La Plata Tornado

A few days ago was the anniversary of the 2002 La Plata, MD, tornado.  This was a big deal to me, as it was the beginnings of storm chasing.  I wasn’t there when it happened, but I had just started thinking about weather again starting a few weeks earlier.

A few weeks before that, I had some drama in my life and I had begun to reevaluate what was important to me.  As a small child, I watched the NOVA special on tornadoes.  Soon after, tornadoes were everything to me; drawings, dreams, books, and so on.  The first book I was able to read on my own was, “Night of the Twisters,” which I had checked out of the Carroll County Public Library oh so many times.  It was before the days where one could order a book on Amazon and have it magically appear a few days later.

At some point, girls, cars, jobs, and, well, looking cool got in the way of all things related to my interests.  Somehow, what had once been a driving force in my life had taken a backseat.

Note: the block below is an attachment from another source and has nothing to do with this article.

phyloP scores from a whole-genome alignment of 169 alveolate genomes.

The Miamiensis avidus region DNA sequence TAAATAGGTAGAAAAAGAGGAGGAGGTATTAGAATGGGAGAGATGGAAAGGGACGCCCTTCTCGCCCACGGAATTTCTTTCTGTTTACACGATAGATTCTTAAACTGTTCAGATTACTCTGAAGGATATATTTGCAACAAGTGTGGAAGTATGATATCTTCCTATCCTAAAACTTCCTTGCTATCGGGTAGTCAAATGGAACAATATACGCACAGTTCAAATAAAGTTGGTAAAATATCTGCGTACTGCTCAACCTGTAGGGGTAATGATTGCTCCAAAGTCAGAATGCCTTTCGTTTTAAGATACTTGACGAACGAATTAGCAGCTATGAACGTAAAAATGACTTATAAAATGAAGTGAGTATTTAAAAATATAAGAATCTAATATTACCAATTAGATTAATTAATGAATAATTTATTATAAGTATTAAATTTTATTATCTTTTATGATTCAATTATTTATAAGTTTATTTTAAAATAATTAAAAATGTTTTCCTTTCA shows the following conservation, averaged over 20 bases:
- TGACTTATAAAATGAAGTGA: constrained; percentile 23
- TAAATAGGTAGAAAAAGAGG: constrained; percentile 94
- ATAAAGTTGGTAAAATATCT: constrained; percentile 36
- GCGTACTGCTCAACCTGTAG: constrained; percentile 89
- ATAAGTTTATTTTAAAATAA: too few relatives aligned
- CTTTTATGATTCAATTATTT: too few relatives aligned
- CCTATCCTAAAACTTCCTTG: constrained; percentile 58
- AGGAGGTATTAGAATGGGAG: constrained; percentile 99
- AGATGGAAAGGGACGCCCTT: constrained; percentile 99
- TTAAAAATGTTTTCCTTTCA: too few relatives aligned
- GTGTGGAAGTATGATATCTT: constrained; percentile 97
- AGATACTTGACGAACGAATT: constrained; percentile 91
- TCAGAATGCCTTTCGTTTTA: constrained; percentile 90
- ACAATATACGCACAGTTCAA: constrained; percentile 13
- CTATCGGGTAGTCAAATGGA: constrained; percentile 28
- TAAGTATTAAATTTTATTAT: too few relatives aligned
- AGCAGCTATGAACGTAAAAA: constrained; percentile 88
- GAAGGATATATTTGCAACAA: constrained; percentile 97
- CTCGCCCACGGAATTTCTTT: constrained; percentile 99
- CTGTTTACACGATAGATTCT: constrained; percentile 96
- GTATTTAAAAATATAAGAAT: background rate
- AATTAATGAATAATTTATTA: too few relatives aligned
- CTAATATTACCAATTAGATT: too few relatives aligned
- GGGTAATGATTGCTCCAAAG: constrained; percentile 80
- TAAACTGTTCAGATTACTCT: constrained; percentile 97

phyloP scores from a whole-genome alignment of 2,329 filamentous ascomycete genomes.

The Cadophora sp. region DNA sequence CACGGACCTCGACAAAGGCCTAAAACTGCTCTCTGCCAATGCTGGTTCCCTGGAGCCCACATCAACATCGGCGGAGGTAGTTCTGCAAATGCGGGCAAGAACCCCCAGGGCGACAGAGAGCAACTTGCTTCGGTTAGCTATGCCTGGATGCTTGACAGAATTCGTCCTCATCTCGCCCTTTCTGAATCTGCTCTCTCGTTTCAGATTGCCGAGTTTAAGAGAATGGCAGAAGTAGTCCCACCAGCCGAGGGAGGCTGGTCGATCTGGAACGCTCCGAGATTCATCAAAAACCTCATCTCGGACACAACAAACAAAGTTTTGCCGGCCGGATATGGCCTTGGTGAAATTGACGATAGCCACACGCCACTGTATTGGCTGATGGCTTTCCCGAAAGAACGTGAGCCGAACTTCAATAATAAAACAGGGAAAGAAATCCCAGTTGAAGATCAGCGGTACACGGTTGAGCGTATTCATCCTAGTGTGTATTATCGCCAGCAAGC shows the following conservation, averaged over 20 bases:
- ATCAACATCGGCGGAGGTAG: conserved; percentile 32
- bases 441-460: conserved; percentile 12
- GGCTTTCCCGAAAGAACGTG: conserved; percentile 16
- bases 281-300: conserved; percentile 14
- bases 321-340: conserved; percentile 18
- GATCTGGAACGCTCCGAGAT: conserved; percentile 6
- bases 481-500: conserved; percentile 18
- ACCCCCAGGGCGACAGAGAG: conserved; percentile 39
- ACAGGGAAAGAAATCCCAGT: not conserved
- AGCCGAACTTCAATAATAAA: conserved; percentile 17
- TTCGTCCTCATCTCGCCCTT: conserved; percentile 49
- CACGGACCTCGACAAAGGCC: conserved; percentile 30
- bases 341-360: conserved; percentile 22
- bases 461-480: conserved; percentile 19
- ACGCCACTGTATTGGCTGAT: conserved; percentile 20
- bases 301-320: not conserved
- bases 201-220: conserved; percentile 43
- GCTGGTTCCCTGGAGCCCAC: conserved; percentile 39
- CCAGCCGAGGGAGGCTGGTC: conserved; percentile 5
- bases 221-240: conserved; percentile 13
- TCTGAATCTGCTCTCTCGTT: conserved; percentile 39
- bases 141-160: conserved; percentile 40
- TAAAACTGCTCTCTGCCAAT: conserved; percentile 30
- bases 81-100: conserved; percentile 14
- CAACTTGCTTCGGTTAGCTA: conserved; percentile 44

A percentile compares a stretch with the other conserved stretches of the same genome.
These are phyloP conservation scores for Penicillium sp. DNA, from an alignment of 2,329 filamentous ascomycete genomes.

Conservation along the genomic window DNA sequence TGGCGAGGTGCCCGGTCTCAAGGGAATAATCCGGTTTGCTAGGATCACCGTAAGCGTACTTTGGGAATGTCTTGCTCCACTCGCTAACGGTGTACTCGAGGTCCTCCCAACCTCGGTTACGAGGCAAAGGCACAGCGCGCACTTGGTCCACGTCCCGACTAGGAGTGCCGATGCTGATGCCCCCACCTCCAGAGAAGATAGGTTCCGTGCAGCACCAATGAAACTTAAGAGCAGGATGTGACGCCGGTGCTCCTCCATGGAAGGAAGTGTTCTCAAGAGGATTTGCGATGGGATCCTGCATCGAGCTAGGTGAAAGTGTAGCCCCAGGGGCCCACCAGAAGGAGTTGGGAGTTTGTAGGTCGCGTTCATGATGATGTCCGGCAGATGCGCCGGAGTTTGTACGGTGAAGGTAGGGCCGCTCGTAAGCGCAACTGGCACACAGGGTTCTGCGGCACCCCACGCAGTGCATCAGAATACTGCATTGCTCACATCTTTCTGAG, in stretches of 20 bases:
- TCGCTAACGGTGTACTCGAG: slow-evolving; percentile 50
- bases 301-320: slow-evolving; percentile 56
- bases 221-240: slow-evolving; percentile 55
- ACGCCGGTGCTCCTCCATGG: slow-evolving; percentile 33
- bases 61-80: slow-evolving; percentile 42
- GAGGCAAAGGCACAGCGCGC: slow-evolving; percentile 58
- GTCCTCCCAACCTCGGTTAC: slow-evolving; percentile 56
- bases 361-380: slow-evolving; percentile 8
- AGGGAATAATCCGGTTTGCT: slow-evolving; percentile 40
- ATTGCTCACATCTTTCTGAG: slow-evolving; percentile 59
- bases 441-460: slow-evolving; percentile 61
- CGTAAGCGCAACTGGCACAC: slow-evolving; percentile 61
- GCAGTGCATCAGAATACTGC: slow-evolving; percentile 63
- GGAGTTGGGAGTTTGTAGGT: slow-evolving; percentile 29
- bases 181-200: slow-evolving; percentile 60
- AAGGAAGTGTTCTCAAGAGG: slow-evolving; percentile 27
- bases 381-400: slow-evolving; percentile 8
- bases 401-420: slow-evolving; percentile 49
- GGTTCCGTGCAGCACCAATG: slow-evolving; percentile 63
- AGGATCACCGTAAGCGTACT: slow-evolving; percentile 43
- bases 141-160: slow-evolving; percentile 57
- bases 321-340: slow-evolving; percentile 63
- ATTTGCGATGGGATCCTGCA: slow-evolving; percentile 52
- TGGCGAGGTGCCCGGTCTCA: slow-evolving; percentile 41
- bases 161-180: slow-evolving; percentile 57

After the drama (a break up with a college girlfriend, really), I started to examine what was important to me.   Watching the weather had always been important to me, and I had ignored it for a few years.

With each spring day, the promise of storms in southwest Virginia caught my interest.  If storms formed, I climbed up the 12 sets of stairs to the top of Slusher Tower at Virginia Tech, and sat in the stairwell.  It was the tallest building around, and I could see for quite a ways.

At the end of April, the La Plata tornado struck a town a few tens of miles north of my parents’ house.  It occurred to me, for the first time since my childhood, that I could chase storms.

I had no idea how to do this, and, May of 2002, I had no money to do so that season.  Instead, I vowed to get to the Great Plains for the spring of 2003.

The La Plata tornado was a huge turning point for me.

Thank you for reading my little trip down memory lane.


About highplainschasing

This blog is about my tales in storm chasing. My name is Seth Price and I am an instrumentation instructor at New Mexico Tech. My amateur radio call sign is N3MRA.
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